“Hurry it up, will ya?” he snapped at Jack, who was hunkered down in the open doorway pouring salt along the threshold. “Can you explain again why you’re doing that?”
“I told you. Ghosts can’t cross salt. It’s for protection.”
“Well, genius, why didn’t we just stay in our room and put the salt at our door?”
Jack turned his head toward Charlie. “Because we have to protect the whole house or doesn’t do any good. We already did the front door, and when I get finished here, we’ll go downstairs and do the cellar door.”
Charlie’s mouth fell open. Jack had to be kidding. His eyes darted to the door leading downstairs. “You can’t be serious.”
Jack looked up, eyebrows drawn together. “Well, yeah. We have to make sure all the entryways are covered.”
Millie slid her hand in Charlie’s, her twirling forgotten. “I don’t want to go to the basement. It’s scary down there.”
Charlie gently squeezed her tiny fingers. “We’re not going downstairs.”
“But Char—”
He jerked his head up and locked eyes with his little brother. “No basement. Mother’s going to kill us as it is when she sees salt all over the place.” Millie’s hand tightened on his, her nails digging into his palm.
Charlie pulled his hand away, wrapped his arm around her shoulder, and glanced down at her. “It’s ok, Silly Millie. Don’t listen — Millie, what’s wrong?”
The little girl’s eyes were bugged out and tears were spilling down her chubby cheeks. She raised her arm and pointed a shaky finger toward the door. “J-J-Jack!” Millie jerked her hand free and let out a high-pitched scream as she turned and ran through the swinging door leading to the main part of the house yelling, “Mommy!”
“Millie, wait.” Charlie winced. They were in trouble now. He furrowed his brows as he watched his sister disappear through the door. Whatever had frightened her was obviously scarier than being alone in the dark house. “What in the world got into her?”
“I’m not sure, but I told you we shouldn’t have let her know what we were doing. Now we’ll all be in trouble,” Jack grumbled.
He turned to see Jack standing with his arms crossed over his chest. His attention was drawn to movement just outside the back door. “Jack, close the door and let’s—” Charlie broke off as his gaze drifted past Jack’s shoulder to the two hooded figures coming up the porch stairs. “Jack, get away from the door,” Charlie whispered in a shaky voice.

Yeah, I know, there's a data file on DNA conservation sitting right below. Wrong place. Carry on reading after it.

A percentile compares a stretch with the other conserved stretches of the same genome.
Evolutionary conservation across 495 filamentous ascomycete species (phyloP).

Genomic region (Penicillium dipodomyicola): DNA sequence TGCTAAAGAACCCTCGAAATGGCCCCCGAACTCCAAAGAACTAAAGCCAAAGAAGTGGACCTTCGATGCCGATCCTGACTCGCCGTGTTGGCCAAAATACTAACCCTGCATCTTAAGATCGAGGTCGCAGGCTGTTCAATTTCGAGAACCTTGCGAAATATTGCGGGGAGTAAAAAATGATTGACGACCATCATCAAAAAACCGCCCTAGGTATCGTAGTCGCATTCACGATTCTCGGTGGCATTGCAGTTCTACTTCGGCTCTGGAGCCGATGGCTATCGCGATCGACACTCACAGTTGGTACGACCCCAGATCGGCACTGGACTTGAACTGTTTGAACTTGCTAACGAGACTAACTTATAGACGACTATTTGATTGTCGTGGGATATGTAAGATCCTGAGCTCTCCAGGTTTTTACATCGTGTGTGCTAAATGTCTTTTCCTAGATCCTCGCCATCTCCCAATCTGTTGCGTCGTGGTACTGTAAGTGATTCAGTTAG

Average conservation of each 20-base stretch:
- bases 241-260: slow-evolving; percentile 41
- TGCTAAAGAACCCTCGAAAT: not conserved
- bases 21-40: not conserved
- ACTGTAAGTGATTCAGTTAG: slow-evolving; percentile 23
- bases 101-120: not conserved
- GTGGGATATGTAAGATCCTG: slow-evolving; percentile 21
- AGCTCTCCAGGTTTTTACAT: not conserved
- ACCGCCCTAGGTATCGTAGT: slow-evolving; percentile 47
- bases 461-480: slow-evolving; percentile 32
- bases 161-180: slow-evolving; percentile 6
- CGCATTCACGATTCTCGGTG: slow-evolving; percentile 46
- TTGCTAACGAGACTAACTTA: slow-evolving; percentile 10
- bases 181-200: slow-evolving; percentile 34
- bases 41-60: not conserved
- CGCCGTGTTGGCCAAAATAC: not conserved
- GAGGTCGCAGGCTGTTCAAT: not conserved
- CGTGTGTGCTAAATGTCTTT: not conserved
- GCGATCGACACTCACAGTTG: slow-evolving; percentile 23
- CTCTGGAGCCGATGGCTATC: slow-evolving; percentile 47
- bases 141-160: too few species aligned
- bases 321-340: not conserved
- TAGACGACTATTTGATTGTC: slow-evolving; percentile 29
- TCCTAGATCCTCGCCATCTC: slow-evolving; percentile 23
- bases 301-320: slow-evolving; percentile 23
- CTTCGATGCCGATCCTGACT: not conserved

“What? Why?”
“Just do as I say.” Charlie glanced around wildly. Part of him wanting to run, the rest of him unable to leave his little brother to whatever was coming through the door. His eyes landed on the utility sink standing to Jack’s right. “Bend down and roll under the curtain around the sink.”
“Ch-Ch-Charlie?”
Dread filled Charlie as the apparitions started through the open door. With the moonlight behind them casting them in shadow and the only thing remotely visible the white surrounding black eyes, they looked sinister, evil. The things were close enough now to be heard, and the whispery hissing sounds they made seemed to surround Charlie and prevented any other noises from entering his ears. Everything seemed to happen in slow motion, to almost halt, as the ghosts walked into the house, right through Jack who stood in the doorway.
Charlie’s heart leaped into his throat cutting off his air. Jack doubled over as the spirits passed through him. Panic gripped Charlie, squeezed his chest until he thought he’d die, instinct telling him to run but his feet frozen in place. His mind screamed at him that what he saw wasn’t real, but he couldn’t deny the sinister figures standing a few feet in front of him. Although very dark and black, the apparitions were transparent, almost like a foggy mist, and he could clearly make out his brother on the other side of them.
Jack started to whimper, prompting Charlie into action. He pulled the small satchel of black salt and the paper straw from his pants pocket. As quickly as he could with shaking hands, he poured some of the mixture into the tube. Just as he lifted the straw to his mouth, out of the corner of his eye, he caught a wisp of white floating toward him. It was stark against the pitch-dark of the stairwell. His heart went wild, beating an erratic rhythm that almost made him faint. Heat flowed through his body combining with the ice-cold chill that had set in deep inside his bones. He opened his mouth to scream, but it was too late. Long fingers clamped around his upper arm and jerked him, causing his paper straw to go flying from his fingers, then he disappeared into the darkness.